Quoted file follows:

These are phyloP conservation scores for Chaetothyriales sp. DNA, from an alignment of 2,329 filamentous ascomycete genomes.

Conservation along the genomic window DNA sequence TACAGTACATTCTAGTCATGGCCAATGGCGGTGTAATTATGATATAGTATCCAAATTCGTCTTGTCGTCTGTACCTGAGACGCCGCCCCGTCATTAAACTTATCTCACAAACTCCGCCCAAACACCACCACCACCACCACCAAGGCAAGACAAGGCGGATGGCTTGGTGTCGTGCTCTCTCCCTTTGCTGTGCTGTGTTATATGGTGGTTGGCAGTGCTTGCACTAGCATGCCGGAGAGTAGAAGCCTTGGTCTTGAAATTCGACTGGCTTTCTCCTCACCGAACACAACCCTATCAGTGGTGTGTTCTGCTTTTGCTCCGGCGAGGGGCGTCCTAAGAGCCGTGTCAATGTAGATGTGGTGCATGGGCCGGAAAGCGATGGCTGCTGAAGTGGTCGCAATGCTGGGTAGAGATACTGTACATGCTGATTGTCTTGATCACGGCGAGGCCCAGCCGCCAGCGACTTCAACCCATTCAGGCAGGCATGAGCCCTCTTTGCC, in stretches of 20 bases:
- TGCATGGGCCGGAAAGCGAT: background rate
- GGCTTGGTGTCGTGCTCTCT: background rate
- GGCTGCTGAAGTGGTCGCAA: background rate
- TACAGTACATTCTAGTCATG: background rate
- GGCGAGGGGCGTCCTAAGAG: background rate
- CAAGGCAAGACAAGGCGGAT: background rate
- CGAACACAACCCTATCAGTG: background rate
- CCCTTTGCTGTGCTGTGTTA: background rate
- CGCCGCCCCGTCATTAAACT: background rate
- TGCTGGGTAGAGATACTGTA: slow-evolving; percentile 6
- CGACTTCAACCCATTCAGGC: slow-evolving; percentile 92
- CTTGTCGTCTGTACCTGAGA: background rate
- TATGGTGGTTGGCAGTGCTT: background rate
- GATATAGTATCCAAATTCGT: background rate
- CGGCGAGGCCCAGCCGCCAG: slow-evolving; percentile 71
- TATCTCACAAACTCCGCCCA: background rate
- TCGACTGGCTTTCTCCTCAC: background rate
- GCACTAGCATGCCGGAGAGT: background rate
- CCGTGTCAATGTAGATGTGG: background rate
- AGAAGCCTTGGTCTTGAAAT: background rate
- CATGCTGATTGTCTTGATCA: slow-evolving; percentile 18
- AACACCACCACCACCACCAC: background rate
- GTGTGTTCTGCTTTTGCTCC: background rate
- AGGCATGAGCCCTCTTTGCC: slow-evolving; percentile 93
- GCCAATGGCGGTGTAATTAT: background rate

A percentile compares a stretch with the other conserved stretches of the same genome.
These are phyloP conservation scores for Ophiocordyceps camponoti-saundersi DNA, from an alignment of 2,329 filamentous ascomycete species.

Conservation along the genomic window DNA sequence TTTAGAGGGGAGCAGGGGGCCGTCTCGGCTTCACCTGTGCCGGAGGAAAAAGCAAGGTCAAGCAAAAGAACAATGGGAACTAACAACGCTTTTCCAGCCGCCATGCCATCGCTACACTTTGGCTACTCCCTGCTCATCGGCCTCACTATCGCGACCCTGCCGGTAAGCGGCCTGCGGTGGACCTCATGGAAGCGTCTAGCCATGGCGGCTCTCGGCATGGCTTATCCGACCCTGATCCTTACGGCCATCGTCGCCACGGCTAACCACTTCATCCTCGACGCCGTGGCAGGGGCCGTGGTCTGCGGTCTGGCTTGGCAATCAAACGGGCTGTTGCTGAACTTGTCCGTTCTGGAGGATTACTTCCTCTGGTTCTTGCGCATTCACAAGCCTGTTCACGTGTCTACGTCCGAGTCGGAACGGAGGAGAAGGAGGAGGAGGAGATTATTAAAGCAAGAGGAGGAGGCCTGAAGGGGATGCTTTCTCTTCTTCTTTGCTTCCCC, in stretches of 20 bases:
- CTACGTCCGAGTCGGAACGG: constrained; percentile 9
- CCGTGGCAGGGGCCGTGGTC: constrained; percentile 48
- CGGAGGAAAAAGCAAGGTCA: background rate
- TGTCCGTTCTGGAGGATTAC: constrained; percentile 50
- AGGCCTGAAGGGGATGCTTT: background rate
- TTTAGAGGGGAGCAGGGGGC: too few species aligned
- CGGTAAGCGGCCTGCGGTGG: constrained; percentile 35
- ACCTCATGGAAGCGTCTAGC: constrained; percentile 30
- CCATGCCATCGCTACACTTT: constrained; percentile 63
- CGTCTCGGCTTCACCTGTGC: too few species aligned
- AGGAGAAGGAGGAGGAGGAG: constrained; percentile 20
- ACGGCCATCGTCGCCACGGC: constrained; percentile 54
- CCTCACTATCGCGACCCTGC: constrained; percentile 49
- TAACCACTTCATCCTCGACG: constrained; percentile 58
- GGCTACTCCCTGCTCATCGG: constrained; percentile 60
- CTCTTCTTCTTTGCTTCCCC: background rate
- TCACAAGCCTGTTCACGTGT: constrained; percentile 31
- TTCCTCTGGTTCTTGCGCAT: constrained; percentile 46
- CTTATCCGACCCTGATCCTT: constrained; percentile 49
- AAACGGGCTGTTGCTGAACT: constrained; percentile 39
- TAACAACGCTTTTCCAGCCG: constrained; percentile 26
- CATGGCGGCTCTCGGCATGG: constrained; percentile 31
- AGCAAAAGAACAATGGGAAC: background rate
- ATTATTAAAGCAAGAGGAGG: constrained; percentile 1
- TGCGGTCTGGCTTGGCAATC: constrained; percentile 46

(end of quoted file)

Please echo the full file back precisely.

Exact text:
These are phyloP conservation scores for Chaetothyriales sp. DNA, from an alignment of 2,329 filamentous ascomycete genomes.

Conservation along the genomic window DNA sequence TACAGTACATTCTAGTCATGGCCAATGGCGGTGTAATTATGATATAGTATCCAAATTCGTCTTGTCGTCTGTACCTGAGACGCCGCCCCGTCATTAAACTTATCTCACAAACTCCGCCCAAACACCACCACCACCACCACCAAGGCAAGACAAGGCGGATGGCTTGGTGTCGTGCTCTCTCCCTTTGCTGTGCTGTGTTATATGGTGGTTGGCAGTGCTTGCACTAGCATGCCGGAGAGTAGAAGCCTTGGTCTTGAAATTCGACTGGCTTTCTCCTCACCGAACACAACCCTATCAGTGGTGTGTTCTGCTTTTGCTCCGGCGAGGGGCGTCCTAAGAGCCGTGTCAATGTAGATGTGGTGCATGGGCCGGAAAGCGATGGCTGCTGAAGTGGTCGCAATGCTGGGTAGAGATACTGTACATGCTGATTGTCTTGATCACGGCGAGGCCCAGCCGCCAGCGACTTCAACCCATTCAGGCAGGCATGAGCCCTCTTTGCC, in stretches of 20 bases:
- TGCATGGGCCGGAAAGCGAT: background rate
- GGCTTGGTGTCGTGCTCTCT: background rate
- GGCTGCTGAAGTGGTCGCAA: background rate
- TACAGTACATTCTAGTCATG: background rate
- GGCGAGGGGCGTCCTAAGAG: background rate
- CAAGGCAAGACAAGGCGGAT: background rate
- CGAACACAACCCTATCAGTG: background rate
- CCCTTTGCTGTGCTGTGTTA: background rate
- CGCCGCCCCGTCATTAAACT: background rate
- TGCTGGGTAGAGATACTGTA: slow-evolving; percentile 6
- CGACTTCAACCCATTCAGGC: slow-evolving; percentile 92
- CTTGTCGTCTGTACCTGAGA: background rate
- TATGGTGGTTGGCAGTGCTT: background rate
- GATATAGTATCCAAATTCGT: background rate
- CGGCGAGGCCCAGCCGCCAG: slow-evolving; percentile 71
- TATCTCACAAACTCCGCCCA: background rate
- TCGACTGGCTTTCTCCTCAC: background rate
- GCACTAGCATGCCGGAGAGT: background rate
- CCGTGTCAATGTAGATGTGG: background rate
- AGAAGCCTTGGTCTTGAAAT: background rate
- CATGCTGATTGTCTTGATCA: slow-evolving; percentile 18
- AACACCACCACCACCACCAC: background rate
- GTGTGTTCTGCTTTTGCTCC: background rate
- AGGCATGAGCCCTCTTTGCC: slow-evolving; percentile 93
- GCCAATGGCGGTGTAATTAT: background rate

A percentile compares a stretch with the other conserved stretches of the same genome.
These are phyloP conservation scores for Ophiocordyceps camponoti-saundersi DNA, from an alignment of 2,329 filamentous ascomycete species.

Conservation along the genomic window DNA sequence TTTAGAGGGGAGCAGGGGGCCGTCTCGGCTTCACCTGTGCCGGAGGAAAAAGCAAGGTCAAGCAAAAGAACAATGGGAACTAACAACGCTTTTCCAGCCGCCATGCCATCGCTACACTTTGGCTACTCCCTGCTCATCGGCCTCACTATCGCGACCCTGCCGGTAAGCGGCCTGCGGTGGACCTCATGGAAGCGTCTAGCCATGGCGGCTCTCGGCATGGCTTATCCGACCCTGATCCTTACGGCCATCGTCGCCACGGCTAACCACTTCATCCTCGACGCCGTGGCAGGGGCCGTGGTCTGCGGTCTGGCTTGGCAATCAAACGGGCTGTTGCTGAACTTGTCCGTTCTGGAGGATTACTTCCTCTGGTTCTTGCGCATTCACAAGCCTGTTCACGTGTCTACGTCCGAGTCGGAACGGAGGAGAAGGAGGAGGAGGAGATTATTAAAGCAAGAGGAGGAGGCCTGAAGGGGATGCTTTCTCTTCTTCTTTGCTTCCCC, in stretches of 20 bases:
- CTACGTCCGAGTCGGAACGG: constrained; percentile 9
- CCGTGGCAGGGGCCGTGGTC: constrained; percentile 48
- CGGAGGAAAAAGCAAGGTCA: background rate
- TGTCCGTTCTGGAGGATTAC: constrained; percentile 50
- AGGCCTGAAGGGGATGCTTT: background rate
- TTTAGAGGGGAGCAGGGGGC: too few species aligned
- CGGTAAGCGGCCTGCGGTGG: constrained; percentile 35
- ACCTCATGGAAGCGTCTAGC: constrained; percentile 30
- CCATGCCATCGCTACACTTT: constrained; percentile 63
- CGTCTCGGCTTCACCTGTGC: too few species aligned
- AGGAGAAGGAGGAGGAGGAG: constrained; percentile 20
- ACGGCCATCGTCGCCACGGC: constrained; percentile 54
- CCTCACTATCGCGACCCTGC: constrained; percentile 49
- TAACCACTTCATCCTCGACG: constrained; percentile 58
- GGCTACTCCCTGCTCATCGG: constrained; percentile 60
- CTCTTCTTCTTTGCTTCCCC: background rate
- TCACAAGCCTGTTCACGTGT: constrained; percentile 31
- TTCCTCTGGTTCTTGCGCAT: constrained; percentile 46
- CTTATCCGACCCTGATCCTT: constrained; percentile 49
- AAACGGGCTGTTGCTGAACT: constrained; percentile 39
- TAACAACGCTTTTCCAGCCG: constrained; percentile 26
- CATGGCGGCTCTCGGCATGG: constrained; percentile 31
- AGCAAAAGAACAATGGGAAC: background rate
- ATTATTAAAGCAAGAGGAGG: constrained; percentile 1
- TGCGGTCTGGCTTGGCAATC: constrained; percentile 46